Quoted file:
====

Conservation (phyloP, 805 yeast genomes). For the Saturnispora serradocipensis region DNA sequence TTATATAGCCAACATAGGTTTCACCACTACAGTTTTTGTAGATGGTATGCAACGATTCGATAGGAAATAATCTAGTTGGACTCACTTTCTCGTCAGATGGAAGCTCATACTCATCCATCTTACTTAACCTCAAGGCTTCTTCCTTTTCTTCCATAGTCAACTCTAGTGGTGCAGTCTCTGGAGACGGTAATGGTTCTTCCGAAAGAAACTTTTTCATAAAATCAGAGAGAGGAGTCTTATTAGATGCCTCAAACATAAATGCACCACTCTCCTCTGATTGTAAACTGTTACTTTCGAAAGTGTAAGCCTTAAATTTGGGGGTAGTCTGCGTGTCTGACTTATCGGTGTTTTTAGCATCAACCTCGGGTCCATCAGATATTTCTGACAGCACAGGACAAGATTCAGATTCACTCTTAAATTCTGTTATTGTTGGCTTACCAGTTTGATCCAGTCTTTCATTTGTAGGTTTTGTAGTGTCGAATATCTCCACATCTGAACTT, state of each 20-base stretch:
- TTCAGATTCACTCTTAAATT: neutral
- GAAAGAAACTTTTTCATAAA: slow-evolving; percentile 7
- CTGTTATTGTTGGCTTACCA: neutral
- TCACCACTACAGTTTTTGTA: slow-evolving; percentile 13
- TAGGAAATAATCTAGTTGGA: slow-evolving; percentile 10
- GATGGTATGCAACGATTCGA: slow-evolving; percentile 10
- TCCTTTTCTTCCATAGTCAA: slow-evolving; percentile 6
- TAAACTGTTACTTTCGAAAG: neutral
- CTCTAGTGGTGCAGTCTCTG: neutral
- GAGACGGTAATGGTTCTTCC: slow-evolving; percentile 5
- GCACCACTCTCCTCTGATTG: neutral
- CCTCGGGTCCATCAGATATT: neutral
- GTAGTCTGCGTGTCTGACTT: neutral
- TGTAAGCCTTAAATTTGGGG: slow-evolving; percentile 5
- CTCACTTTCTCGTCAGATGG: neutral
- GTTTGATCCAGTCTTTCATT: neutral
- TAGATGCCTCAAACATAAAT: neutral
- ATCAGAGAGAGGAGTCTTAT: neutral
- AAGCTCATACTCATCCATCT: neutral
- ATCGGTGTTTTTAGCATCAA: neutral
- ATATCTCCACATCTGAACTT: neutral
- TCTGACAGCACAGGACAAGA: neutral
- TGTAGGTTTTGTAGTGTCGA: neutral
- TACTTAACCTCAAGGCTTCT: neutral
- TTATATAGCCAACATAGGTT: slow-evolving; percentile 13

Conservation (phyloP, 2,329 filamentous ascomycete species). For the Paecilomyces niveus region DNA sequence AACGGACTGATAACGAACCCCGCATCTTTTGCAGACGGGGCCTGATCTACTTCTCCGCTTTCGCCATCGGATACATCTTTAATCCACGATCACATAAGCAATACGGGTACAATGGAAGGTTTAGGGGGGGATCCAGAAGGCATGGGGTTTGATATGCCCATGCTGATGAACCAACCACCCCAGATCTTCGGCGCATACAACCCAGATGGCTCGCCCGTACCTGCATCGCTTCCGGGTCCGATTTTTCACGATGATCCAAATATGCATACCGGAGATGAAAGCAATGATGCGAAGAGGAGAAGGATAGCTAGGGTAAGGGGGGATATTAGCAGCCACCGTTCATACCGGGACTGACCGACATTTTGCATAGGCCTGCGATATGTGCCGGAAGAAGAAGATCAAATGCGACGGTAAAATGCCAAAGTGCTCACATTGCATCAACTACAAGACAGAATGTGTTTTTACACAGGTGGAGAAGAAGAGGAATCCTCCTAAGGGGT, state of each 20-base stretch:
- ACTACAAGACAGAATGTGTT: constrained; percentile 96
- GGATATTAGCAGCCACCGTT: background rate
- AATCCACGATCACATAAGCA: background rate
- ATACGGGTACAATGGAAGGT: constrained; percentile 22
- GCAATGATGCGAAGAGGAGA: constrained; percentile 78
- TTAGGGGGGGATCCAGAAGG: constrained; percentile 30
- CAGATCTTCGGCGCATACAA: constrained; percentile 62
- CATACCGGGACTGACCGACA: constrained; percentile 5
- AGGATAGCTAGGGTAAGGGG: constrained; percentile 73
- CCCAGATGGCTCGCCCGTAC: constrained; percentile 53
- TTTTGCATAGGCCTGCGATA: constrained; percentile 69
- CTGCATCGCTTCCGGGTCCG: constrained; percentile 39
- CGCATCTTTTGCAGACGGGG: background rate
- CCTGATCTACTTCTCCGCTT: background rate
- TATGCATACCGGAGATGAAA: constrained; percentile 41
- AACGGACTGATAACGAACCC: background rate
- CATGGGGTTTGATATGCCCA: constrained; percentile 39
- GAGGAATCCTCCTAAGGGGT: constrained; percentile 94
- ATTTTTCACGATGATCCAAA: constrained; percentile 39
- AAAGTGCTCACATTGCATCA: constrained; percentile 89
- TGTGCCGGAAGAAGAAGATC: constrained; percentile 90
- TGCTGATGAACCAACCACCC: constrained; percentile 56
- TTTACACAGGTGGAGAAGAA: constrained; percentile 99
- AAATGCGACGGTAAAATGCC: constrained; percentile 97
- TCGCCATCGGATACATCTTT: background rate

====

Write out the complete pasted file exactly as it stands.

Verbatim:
Conservation (phyloP, 805 yeast genomes). For the Saturnispora serradocipensis region DNA sequence TTATATAGCCAACATAGGTTTCACCACTACAGTTTTTGTAGATGGTATGCAACGATTCGATAGGAAATAATCTAGTTGGACTCACTTTCTCGTCAGATGGAAGCTCATACTCATCCATCTTACTTAACCTCAAGGCTTCTTCCTTTTCTTCCATAGTCAACTCTAGTGGTGCAGTCTCTGGAGACGGTAATGGTTCTTCCGAAAGAAACTTTTTCATAAAATCAGAGAGAGGAGTCTTATTAGATGCCTCAAACATAAATGCACCACTCTCCTCTGATTGTAAACTGTTACTTTCGAAAGTGTAAGCCTTAAATTTGGGGGTAGTCTGCGTGTCTGACTTATCGGTGTTTTTAGCATCAACCTCGGGTCCATCAGATATTTCTGACAGCACAGGACAAGATTCAGATTCACTCTTAAATTCTGTTATTGTTGGCTTACCAGTTTGATCCAGTCTTTCATTTGTAGGTTTTGTAGTGTCGAATATCTCCACATCTGAACTT, state of each 20-base stretch:
- TTCAGATTCACTCTTAAATT: neutral
- GAAAGAAACTTTTTCATAAA: slow-evolving; percentile 7
- CTGTTATTGTTGGCTTACCA: neutral
- TCACCACTACAGTTTTTGTA: slow-evolving; percentile 13
- TAGGAAATAATCTAGTTGGA: slow-evolving; percentile 10
- GATGGTATGCAACGATTCGA: slow-evolving; percentile 10
- TCCTTTTCTTCCATAGTCAA: slow-evolving; percentile 6
- TAAACTGTTACTTTCGAAAG: neutral
- CTCTAGTGGTGCAGTCTCTG: neutral
- GAGACGGTAATGGTTCTTCC: slow-evolving; percentile 5
- GCACCACTCTCCTCTGATTG: neutral
- CCTCGGGTCCATCAGATATT: neutral
- GTAGTCTGCGTGTCTGACTT: neutral
- TGTAAGCCTTAAATTTGGGG: slow-evolving; percentile 5
- CTCACTTTCTCGTCAGATGG: neutral
- GTTTGATCCAGTCTTTCATT: neutral
- TAGATGCCTCAAACATAAAT: neutral
- ATCAGAGAGAGGAGTCTTAT: neutral
- AAGCTCATACTCATCCATCT: neutral
- ATCGGTGTTTTTAGCATCAA: neutral
- ATATCTCCACATCTGAACTT: neutral
- TCTGACAGCACAGGACAAGA: neutral
- TGTAGGTTTTGTAGTGTCGA: neutral
- TACTTAACCTCAAGGCTTCT: neutral
- TTATATAGCCAACATAGGTT: slow-evolving; percentile 13

Conservation (phyloP, 2,329 filamentous ascomycete species). For the Paecilomyces niveus region DNA sequence AACGGACTGATAACGAACCCCGCATCTTTTGCAGACGGGGCCTGATCTACTTCTCCGCTTTCGCCATCGGATACATCTTTAATCCACGATCACATAAGCAATACGGGTACAATGGAAGGTTTAGGGGGGGATCCAGAAGGCATGGGGTTTGATATGCCCATGCTGATGAACCAACCACCCCAGATCTTCGGCGCATACAACCCAGATGGCTCGCCCGTACCTGCATCGCTTCCGGGTCCGATTTTTCACGATGATCCAAATATGCATACCGGAGATGAAAGCAATGATGCGAAGAGGAGAAGGATAGCTAGGGTAAGGGGGGATATTAGCAGCCACCGTTCATACCGGGACTGACCGACATTTTGCATAGGCCTGCGATATGTGCCGGAAGAAGAAGATCAAATGCGACGGTAAAATGCCAAAGTGCTCACATTGCATCAACTACAAGACAGAATGTGTTTTTACACAGGTGGAGAAGAAGAGGAATCCTCCTAAGGGGT, state of each 20-base stretch:
- ACTACAAGACAGAATGTGTT: constrained; percentile 96
- GGATATTAGCAGCCACCGTT: background rate
- AATCCACGATCACATAAGCA: background rate
- ATACGGGTACAATGGAAGGT: constrained; percentile 22
- GCAATGATGCGAAGAGGAGA: constrained; percentile 78
- TTAGGGGGGGATCCAGAAGG: constrained; percentile 30
- CAGATCTTCGGCGCATACAA: constrained; percentile 62
- CATACCGGGACTGACCGACA: constrained; percentile 5
- AGGATAGCTAGGGTAAGGGG: constrained; percentile 73
- CCCAGATGGCTCGCCCGTAC: constrained; percentile 53
- TTTTGCATAGGCCTGCGATA: constrained; percentile 69
- CTGCATCGCTTCCGGGTCCG: constrained; percentile 39
- CGCATCTTTTGCAGACGGGG: background rate
- CCTGATCTACTTCTCCGCTT: background rate
- TATGCATACCGGAGATGAAA: constrained; percentile 41
- AACGGACTGATAACGAACCC: background rate
- CATGGGGTTTGATATGCCCA: constrained; percentile 39
- GAGGAATCCTCCTAAGGGGT: constrained; percentile 94
- ATTTTTCACGATGATCCAAA: constrained; percentile 39
- AAAGTGCTCACATTGCATCA: constrained; percentile 89
- TGTGCCGGAAGAAGAAGATC: constrained; percentile 90
- TGCTGATGAACCAACCACCC: constrained; percentile 56
- TTTACACAGGTGGAGAAGAA: constrained; percentile 99
- AAATGCGACGGTAAAATGCC: constrained; percentile 97
- TCGCCATCGGATACATCTTT: background rate